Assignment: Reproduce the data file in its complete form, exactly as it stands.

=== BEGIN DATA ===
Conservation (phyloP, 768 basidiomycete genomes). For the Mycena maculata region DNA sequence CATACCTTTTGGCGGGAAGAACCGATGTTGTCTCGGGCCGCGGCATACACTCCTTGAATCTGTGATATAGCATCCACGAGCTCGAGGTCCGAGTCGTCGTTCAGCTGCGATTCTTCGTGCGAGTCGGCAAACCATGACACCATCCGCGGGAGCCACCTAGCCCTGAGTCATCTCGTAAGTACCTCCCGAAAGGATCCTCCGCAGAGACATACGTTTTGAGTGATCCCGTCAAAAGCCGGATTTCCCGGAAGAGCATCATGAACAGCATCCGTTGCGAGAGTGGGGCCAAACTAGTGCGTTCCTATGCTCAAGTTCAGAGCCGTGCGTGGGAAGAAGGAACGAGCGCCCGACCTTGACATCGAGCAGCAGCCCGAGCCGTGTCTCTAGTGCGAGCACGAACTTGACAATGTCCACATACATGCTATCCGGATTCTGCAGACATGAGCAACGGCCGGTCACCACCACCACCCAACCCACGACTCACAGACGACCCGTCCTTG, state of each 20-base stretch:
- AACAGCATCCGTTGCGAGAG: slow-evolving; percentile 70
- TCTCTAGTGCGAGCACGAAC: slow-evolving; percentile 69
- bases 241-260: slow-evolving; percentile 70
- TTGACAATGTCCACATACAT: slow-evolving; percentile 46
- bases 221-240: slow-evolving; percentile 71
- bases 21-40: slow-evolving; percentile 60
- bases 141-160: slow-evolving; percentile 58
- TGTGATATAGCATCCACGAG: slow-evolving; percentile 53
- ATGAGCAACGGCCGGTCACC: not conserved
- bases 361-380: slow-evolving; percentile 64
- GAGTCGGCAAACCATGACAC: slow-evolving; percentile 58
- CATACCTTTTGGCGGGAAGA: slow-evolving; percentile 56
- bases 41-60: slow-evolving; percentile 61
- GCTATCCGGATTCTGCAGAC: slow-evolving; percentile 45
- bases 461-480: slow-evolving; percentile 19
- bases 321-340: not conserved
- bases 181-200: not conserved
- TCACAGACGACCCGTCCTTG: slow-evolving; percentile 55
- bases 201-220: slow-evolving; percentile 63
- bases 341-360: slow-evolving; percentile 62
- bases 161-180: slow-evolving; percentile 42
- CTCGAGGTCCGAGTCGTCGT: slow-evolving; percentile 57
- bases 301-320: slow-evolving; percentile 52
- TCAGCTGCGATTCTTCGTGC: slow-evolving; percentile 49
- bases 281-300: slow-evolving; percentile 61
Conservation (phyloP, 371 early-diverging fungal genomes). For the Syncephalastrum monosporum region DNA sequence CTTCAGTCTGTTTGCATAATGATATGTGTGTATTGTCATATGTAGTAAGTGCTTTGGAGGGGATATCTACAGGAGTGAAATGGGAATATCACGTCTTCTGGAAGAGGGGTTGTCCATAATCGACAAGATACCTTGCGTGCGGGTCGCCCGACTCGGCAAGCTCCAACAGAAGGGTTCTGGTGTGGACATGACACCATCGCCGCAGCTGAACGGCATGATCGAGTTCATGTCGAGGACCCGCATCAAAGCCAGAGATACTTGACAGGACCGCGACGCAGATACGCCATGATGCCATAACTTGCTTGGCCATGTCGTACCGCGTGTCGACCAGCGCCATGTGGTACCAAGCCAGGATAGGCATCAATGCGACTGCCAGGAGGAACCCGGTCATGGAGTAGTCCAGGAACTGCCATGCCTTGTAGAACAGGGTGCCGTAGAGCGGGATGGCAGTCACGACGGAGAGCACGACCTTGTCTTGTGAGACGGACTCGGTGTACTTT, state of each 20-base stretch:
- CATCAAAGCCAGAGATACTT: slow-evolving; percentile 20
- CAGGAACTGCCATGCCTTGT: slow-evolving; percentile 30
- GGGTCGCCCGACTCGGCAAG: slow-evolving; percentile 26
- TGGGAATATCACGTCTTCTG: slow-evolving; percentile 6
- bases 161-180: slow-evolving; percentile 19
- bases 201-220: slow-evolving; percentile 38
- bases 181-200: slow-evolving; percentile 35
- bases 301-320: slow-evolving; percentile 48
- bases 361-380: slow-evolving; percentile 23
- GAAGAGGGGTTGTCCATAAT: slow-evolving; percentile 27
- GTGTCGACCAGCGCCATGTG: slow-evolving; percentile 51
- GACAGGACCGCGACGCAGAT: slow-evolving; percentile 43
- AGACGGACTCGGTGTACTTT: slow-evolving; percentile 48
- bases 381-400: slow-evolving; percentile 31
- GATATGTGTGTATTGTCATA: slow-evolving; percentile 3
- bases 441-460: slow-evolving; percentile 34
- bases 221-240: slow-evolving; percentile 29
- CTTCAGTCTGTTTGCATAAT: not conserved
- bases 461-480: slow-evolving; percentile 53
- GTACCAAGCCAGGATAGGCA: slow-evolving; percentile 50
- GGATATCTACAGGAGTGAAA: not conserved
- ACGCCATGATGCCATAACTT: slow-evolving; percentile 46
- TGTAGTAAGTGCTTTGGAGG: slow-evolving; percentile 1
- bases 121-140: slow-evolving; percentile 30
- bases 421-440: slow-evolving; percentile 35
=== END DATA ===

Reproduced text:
Conservation (phyloP, 768 basidiomycete genomes). For the Mycena maculata region DNA sequence CATACCTTTTGGCGGGAAGAACCGATGTTGTCTCGGGCCGCGGCATACACTCCTTGAATCTGTGATATAGCATCCACGAGCTCGAGGTCCGAGTCGTCGTTCAGCTGCGATTCTTCGTGCGAGTCGGCAAACCATGACACCATCCGCGGGAGCCACCTAGCCCTGAGTCATCTCGTAAGTACCTCCCGAAAGGATCCTCCGCAGAGACATACGTTTTGAGTGATCCCGTCAAAAGCCGGATTTCCCGGAAGAGCATCATGAACAGCATCCGTTGCGAGAGTGGGGCCAAACTAGTGCGTTCCTATGCTCAAGTTCAGAGCCGTGCGTGGGAAGAAGGAACGAGCGCCCGACCTTGACATCGAGCAGCAGCCCGAGCCGTGTCTCTAGTGCGAGCACGAACTTGACAATGTCCACATACATGCTATCCGGATTCTGCAGACATGAGCAACGGCCGGTCACCACCACCACCCAACCCACGACTCACAGACGACCCGTCCTTG, state of each 20-base stretch:
- AACAGCATCCGTTGCGAGAG: slow-evolving; percentile 70
- TCTCTAGTGCGAGCACGAAC: slow-evolving; percentile 69
- bases 241-260: slow-evolving; percentile 70
- TTGACAATGTCCACATACAT: slow-evolving; percentile 46
- bases 221-240: slow-evolving; percentile 71
- bases 21-40: slow-evolving; percentile 60
- bases 141-160: slow-evolving; percentile 58
- TGTGATATAGCATCCACGAG: slow-evolving; percentile 53
- ATGAGCAACGGCCGGTCACC: not conserved
- bases 361-380: slow-evolving; percentile 64
- GAGTCGGCAAACCATGACAC: slow-evolving; percentile 58
- CATACCTTTTGGCGGGAAGA: slow-evolving; percentile 56
- bases 41-60: slow-evolving; percentile 61
- GCTATCCGGATTCTGCAGAC: slow-evolving; percentile 45
- bases 461-480: slow-evolving; percentile 19
- bases 321-340: not conserved
- bases 181-200: not conserved
- TCACAGACGACCCGTCCTTG: slow-evolving; percentile 55
- bases 201-220: slow-evolving; percentile 63
- bases 341-360: slow-evolving; percentile 62
- bases 161-180: slow-evolving; percentile 42
- CTCGAGGTCCGAGTCGTCGT: slow-evolving; percentile 57
- bases 301-320: slow-evolving; percentile 52
- TCAGCTGCGATTCTTCGTGC: slow-evolving; percentile 49
- bases 281-300: slow-evolving; percentile 61
Conservation (phyloP, 371 early-diverging fungal genomes). For the Syncephalastrum monosporum region DNA sequence CTTCAGTCTGTTTGCATAATGATATGTGTGTATTGTCATATGTAGTAAGTGCTTTGGAGGGGATATCTACAGGAGTGAAATGGGAATATCACGTCTTCTGGAAGAGGGGTTGTCCATAATCGACAAGATACCTTGCGTGCGGGTCGCCCGACTCGGCAAGCTCCAACAGAAGGGTTCTGGTGTGGACATGACACCATCGCCGCAGCTGAACGGCATGATCGAGTTCATGTCGAGGACCCGCATCAAAGCCAGAGATACTTGACAGGACCGCGACGCAGATACGCCATGATGCCATAACTTGCTTGGCCATGTCGTACCGCGTGTCGACCAGCGCCATGTGGTACCAAGCCAGGATAGGCATCAATGCGACTGCCAGGAGGAACCCGGTCATGGAGTAGTCCAGGAACTGCCATGCCTTGTAGAACAGGGTGCCGTAGAGCGGGATGGCAGTCACGACGGAGAGCACGACCTTGTCTTGTGAGACGGACTCGGTGTACTTT, state of each 20-base stretch:
- CATCAAAGCCAGAGATACTT: slow-evolving; percentile 20
- CAGGAACTGCCATGCCTTGT: slow-evolving; percentile 30
- GGGTCGCCCGACTCGGCAAG: slow-evolving; percentile 26
- TGGGAATATCACGTCTTCTG: slow-evolving; percentile 6
- bases 161-180: slow-evolving; percentile 19
- bases 201-220: slow-evolving; percentile 38
- bases 181-200: slow-evolving; percentile 35
- bases 301-320: slow-evolving; percentile 48
- bases 361-380: slow-evolving; percentile 23
- GAAGAGGGGTTGTCCATAAT: slow-evolving; percentile 27
- GTGTCGACCAGCGCCATGTG: slow-evolving; percentile 51
- GACAGGACCGCGACGCAGAT: slow-evolving; percentile 43
- AGACGGACTCGGTGTACTTT: slow-evolving; percentile 48
- bases 381-400: slow-evolving; percentile 31
- GATATGTGTGTATTGTCATA: slow-evolving; percentile 3
- bases 441-460: slow-evolving; percentile 34
- bases 221-240: slow-evolving; percentile 29
- CTTCAGTCTGTTTGCATAAT: not conserved
- bases 461-480: slow-evolving; percentile 53
- GTACCAAGCCAGGATAGGCA: slow-evolving; percentile 50
- GGATATCTACAGGAGTGAAA: not conserved
- ACGCCATGATGCCATAACTT: slow-evolving; percentile 46
- TGTAGTAAGTGCTTTGGAGG: slow-evolving; percentile 1
- bases 121-140: slow-evolving; percentile 30
- bases 421-440: slow-evolving; percentile 35